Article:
'No military solution to Iran stalemate'

An Israeli F-16I fighter plane takes off from Ramon Air Base in southern Israel. (Reuters / Gil Cohen Magen)
Saying that a military solution to resolving the Iranian crisis is too hazardous, Igor Ivanov, former foreign minister, believes that Tehran must convince global leaders that its nuclear research has no military purpose.

Despite tremendous pressure from the international community, Tehran has failed to convince the International Atomic Energy Agency (IAEA) – not to mention foreign states – that it is not pursuing a nuclear weapon.

"It is completely obvious that the international community – primarily the International Atomic Energy Agency – have a number of questions, to which none of them have received clear, convincing answers from Iran that would prove that [its nuclear programs] are purely peaceful and cannot be used for military purposes," Ivanov said.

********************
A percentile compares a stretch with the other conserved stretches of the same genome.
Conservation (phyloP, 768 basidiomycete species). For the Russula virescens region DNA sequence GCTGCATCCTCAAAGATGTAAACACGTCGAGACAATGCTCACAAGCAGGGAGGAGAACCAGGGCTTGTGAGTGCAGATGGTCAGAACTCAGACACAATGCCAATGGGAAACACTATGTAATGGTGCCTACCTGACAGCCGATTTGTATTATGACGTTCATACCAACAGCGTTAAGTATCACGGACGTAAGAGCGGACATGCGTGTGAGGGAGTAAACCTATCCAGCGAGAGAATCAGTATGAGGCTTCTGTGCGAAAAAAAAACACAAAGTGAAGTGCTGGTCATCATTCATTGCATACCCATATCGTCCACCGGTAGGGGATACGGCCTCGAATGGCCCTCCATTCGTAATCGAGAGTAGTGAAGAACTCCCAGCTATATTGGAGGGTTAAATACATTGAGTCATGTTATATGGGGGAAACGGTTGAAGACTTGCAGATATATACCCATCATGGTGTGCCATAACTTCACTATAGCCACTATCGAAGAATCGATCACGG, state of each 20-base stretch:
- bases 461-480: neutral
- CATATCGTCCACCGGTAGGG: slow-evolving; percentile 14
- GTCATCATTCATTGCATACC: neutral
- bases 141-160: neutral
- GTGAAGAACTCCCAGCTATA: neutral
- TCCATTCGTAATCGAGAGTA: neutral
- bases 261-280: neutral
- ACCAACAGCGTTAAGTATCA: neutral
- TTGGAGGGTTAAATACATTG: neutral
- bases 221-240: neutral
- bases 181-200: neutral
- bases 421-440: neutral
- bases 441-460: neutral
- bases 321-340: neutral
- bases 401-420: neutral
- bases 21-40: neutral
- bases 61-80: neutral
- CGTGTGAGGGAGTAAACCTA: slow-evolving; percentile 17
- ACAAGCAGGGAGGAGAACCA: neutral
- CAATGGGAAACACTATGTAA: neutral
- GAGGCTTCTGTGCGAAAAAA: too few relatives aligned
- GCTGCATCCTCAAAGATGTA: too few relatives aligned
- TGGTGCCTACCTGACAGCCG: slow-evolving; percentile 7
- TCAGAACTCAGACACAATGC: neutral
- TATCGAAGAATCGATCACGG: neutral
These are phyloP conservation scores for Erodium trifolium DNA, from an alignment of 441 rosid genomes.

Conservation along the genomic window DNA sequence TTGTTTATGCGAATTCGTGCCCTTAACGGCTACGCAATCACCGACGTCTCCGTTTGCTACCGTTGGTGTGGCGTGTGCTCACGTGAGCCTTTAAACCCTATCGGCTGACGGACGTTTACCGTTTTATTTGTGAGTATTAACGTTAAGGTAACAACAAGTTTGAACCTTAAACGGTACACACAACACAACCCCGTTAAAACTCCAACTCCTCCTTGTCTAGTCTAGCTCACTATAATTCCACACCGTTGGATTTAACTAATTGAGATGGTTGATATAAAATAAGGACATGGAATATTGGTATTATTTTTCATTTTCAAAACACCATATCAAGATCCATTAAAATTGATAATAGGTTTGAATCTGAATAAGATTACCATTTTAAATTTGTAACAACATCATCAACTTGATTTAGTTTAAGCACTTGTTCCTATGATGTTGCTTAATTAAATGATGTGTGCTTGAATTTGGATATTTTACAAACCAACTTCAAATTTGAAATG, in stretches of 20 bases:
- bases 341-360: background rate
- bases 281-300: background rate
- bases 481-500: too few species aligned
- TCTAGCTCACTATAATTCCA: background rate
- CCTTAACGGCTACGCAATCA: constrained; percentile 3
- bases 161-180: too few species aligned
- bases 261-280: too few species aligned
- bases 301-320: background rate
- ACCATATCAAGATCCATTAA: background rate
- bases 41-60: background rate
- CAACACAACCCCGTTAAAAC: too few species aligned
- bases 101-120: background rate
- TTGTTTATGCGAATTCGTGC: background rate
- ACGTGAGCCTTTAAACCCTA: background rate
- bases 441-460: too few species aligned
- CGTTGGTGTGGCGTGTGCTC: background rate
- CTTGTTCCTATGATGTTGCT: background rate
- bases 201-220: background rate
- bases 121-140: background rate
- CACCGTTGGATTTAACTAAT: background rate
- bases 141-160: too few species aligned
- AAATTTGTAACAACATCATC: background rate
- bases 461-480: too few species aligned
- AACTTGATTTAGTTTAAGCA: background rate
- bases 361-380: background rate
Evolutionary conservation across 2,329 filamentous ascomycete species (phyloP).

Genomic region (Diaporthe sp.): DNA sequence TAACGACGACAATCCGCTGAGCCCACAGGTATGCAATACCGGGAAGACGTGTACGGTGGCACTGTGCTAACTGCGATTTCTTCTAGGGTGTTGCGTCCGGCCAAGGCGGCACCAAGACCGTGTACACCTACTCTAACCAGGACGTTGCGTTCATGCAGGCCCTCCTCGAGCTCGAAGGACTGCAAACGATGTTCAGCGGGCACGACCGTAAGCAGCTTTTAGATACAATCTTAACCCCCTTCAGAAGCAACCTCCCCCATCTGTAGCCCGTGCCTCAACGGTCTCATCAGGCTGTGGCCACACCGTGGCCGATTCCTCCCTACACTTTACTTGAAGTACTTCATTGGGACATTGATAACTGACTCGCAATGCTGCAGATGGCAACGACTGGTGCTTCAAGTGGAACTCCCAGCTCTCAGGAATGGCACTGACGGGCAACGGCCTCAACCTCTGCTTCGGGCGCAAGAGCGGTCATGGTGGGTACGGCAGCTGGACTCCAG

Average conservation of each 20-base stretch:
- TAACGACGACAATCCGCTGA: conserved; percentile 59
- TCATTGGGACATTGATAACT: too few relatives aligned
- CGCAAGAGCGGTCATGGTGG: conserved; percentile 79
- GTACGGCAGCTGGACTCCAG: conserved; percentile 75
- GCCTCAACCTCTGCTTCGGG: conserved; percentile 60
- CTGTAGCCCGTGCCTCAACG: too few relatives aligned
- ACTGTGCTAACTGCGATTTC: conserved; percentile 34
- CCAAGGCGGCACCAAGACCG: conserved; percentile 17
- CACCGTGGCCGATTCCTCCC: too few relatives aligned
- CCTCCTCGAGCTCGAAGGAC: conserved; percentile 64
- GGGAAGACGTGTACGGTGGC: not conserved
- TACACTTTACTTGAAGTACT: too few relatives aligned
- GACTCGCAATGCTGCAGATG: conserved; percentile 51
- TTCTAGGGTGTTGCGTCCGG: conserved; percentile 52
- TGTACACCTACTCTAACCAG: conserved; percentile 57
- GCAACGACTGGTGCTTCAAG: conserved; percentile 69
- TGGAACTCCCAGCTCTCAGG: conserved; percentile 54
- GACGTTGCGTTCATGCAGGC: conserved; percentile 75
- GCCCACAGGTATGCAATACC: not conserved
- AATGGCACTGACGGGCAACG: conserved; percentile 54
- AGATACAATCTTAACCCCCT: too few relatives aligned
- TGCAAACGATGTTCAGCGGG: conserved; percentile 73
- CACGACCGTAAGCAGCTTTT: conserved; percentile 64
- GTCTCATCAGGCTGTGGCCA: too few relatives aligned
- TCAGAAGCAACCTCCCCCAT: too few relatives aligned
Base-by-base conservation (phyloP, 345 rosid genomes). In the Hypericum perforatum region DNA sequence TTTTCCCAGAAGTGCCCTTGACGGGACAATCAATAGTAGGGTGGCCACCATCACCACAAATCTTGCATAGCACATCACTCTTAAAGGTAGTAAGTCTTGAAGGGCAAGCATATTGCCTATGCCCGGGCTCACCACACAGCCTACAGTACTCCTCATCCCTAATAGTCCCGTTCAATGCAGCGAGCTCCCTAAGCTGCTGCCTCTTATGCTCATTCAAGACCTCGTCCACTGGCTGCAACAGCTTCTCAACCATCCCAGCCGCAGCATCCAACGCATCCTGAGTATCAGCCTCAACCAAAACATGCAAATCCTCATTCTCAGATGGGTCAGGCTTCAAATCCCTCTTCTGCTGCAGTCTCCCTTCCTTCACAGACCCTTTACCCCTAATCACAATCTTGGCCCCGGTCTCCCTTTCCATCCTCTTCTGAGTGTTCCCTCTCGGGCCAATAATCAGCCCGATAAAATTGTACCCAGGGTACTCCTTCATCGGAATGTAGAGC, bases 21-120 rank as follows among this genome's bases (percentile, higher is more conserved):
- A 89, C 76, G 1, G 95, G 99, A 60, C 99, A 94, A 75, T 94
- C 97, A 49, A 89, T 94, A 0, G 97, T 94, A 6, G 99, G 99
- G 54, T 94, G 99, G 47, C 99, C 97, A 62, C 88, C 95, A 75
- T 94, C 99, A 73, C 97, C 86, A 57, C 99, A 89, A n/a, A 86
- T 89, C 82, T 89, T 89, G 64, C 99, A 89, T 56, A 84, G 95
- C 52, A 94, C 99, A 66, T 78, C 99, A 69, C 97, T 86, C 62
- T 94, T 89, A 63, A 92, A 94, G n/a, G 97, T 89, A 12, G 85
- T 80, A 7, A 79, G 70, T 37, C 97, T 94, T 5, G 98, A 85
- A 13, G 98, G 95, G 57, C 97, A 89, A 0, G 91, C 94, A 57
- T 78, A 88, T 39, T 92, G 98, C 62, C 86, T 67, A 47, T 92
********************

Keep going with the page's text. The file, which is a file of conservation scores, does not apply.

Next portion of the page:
Iran should be interested in eliminating international concern (over its nuclear program) so as not to find itself in "increasing isolation," Ivanov, President of the Russian Council for International Affairs, added.

At the same time, the Russian diplomat warned against any military action against the Islamic Republic, saying it would only serve to exasperate the situation in a highly volatile part of the world.

"Specialists are well aware that there can be no military solution to this problem,” he stressed. “It can only lead to further escalation of the situation, not just in the Gulf region, but…to other already-complicated regions.”

Ivanov provided examples of other countries that are struggling in the aftermath of foreign military intervention.

“We see what is happening in Iraq. We see what is happening in Afghanistan. In none of these cases has the military solution produced the results declared before the military intervention," Ivanov said.

Israel has warned that it may resort to military force in an attempt to destroy Iran’s nuclear research facilities.

Robert Bridge, RT